Source: Flickr (cc) beggs
Wishing you prosperity!
It’s Chinese New Year and we are welcoming the Year of the Rabbit. Every aspect of this holiday is filled with tradition and meaning. And, as my friend Joanne pointed out to me, most of it involves food and eating.
The first sign of celebration is when the lion dancers invade the office. A cacophony of drums, cymbals and gongs announce the lion who winds his way through the cubicles. All work stops. Along the way the lion “eats the green.” Be sure to feed the lion some green (i.e., money) to insure prosperity in the new year.
During New Years gifts of food are exchanged. And families gather for feasts. Each food brings its own good wishes for the new year. Oranges are for good luck and wealth. Noodles are for long life—the longer the better. A whole fish is for abundance. Gao symbolizes reaching new heights. Sweets bring a sweet life.
Gao? What’s that? Sweets? Uh oh.
Source: Flickr (cc) sundaykofax
Starbucks announced their biggest drink yet: the “Trenta.”
The reaction was swift, negative, and probably not what the folks at Starbucks expected. I was surprised that such a big deal was made about it.
At 31 oz. it’s not the biggest drink out there. Heck the Super Big Gulp at 7-Eleven is 44 oz. And conventional wisdom advises drinking 64 oz. of water each day for good health—admittedly conventional wisdom doesn’t say to drink all 64 oz. in one sitting.
Why was there such a strong reaction? Possibly because of how it was reported by Canada’s National Post. What they did was very clever. They answered the question “What does this mean?” with a graphic. And that graphic went viral. It showed that the “Trenta” is bigger than the average person’s stomach. Continue reading
2 Bean Chili with Bulgur
When I looked up bulgur recipes online I found so many possibilities I wanted to try more than just a simple pilaf. Many of the bulgur recipes I found are from Mediterranean or Middle Eastern cuisines.
I made a Spicy Two-Bean Vegetarian Chili. It promised and delivered yumminess.
The recipe is a pretty standard vegetarian chili with black beans, kidney beans, tomatoes, bell pepper and jalepeño. The surprise was 1/2 cup of bulgur added for texture mostly.
Bulgur seems to play one of two roles in main dishes. It either adds texture and a little bulk, or it is a base like risotto. Either way it’s makes for an easy, healthful dish filled with yumminess.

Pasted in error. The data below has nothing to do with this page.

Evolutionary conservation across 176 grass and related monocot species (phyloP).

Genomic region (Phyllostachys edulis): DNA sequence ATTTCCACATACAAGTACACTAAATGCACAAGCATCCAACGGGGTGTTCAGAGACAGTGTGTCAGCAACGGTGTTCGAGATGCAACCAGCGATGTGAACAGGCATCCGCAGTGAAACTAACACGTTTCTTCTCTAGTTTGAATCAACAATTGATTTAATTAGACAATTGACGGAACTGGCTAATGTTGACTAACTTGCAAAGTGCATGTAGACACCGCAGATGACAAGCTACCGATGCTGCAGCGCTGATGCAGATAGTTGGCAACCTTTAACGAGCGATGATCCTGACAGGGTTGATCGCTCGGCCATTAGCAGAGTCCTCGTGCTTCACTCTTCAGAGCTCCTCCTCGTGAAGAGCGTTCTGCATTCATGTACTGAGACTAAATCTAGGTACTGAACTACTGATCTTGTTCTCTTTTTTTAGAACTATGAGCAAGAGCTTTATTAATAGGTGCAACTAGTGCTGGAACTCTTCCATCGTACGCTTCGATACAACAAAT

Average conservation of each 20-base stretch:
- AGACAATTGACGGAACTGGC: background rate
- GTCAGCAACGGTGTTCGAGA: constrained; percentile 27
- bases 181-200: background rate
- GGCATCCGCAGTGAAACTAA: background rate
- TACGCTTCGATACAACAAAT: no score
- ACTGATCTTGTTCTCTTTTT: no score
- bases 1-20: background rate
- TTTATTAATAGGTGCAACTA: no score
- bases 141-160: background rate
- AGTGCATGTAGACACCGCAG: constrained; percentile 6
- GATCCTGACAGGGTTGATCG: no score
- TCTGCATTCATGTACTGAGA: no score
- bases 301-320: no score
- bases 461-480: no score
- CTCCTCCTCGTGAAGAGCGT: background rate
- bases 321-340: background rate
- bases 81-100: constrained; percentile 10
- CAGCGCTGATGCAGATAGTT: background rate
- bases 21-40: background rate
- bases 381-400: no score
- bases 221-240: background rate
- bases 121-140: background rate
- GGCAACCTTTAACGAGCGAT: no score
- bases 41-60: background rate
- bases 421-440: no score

Total Rating for Bulgur = 4-1/2 plates*
- Yumminess = 1-1/2
- Goodness = 1
- Easy to find & prepare = 1
- Yummy to family = 1
*Read about my 5-plate Taste Test scale here.
Getting to Know Great Grains: Bulgur
Whole grains like bulgur (also spelled bulghur) are a really good for you. But is it good and yummy? I decided to test it out.
Source: Flickr (cc)diekatrin
Bulgur is whole wheat that’s been cleaned, cracked and cooked, then dried. This processing makes it quick to cook (soak in hot liquid for 20-25 minutes) and easy to store (in a sealed container on the pantry shelf or in the refrigerator). And most of the bran is left in place, so bulgur is still a whole grain.
You’ve probably eaten bulgur prepared as tabbouleh salad. The most common version of tabbouleh in the U.S. has cooked bulgur mixed with parsley, mint, tomatoes and cucumber, then dressed with olive oil and lemon juice.
Bulgur and tabbouleh are incredibly versatile. I found over 20 recipes called tabbouleh listed on a single website. Some added feta. Others beans. And still others added chicken. This grain can be easily prepared as a porridge, a side or the base for a main dish.
Bulgur is easy to find in the local supermarket. And it proved really easy to prepare. Continue reading
Are single-size packages a good thing?
As I wandered through the grocery store today I was struck by how many foods are available in single servings. There’s yogurt (of course) and string cheese, cream cheese, milk (dairy and soy), and tuna, and ice cream, and so much more.
And it got me to wondering “Is this a good thing?”
On the up-side, a single serving provides portion control. There’s no eye-balling 1/3 of a can or 1/6 of a jar to get the right serving size. I know that the carb count of the label is what I am eating.
Single servings are easy to take along with me. I can have a snack pack in my purse or glove box. It’s really handy to have a pack of tuna and crackers in my desk drawer — especially on those days I’m “too busy” to take a lunch break.
BUT… Continue reading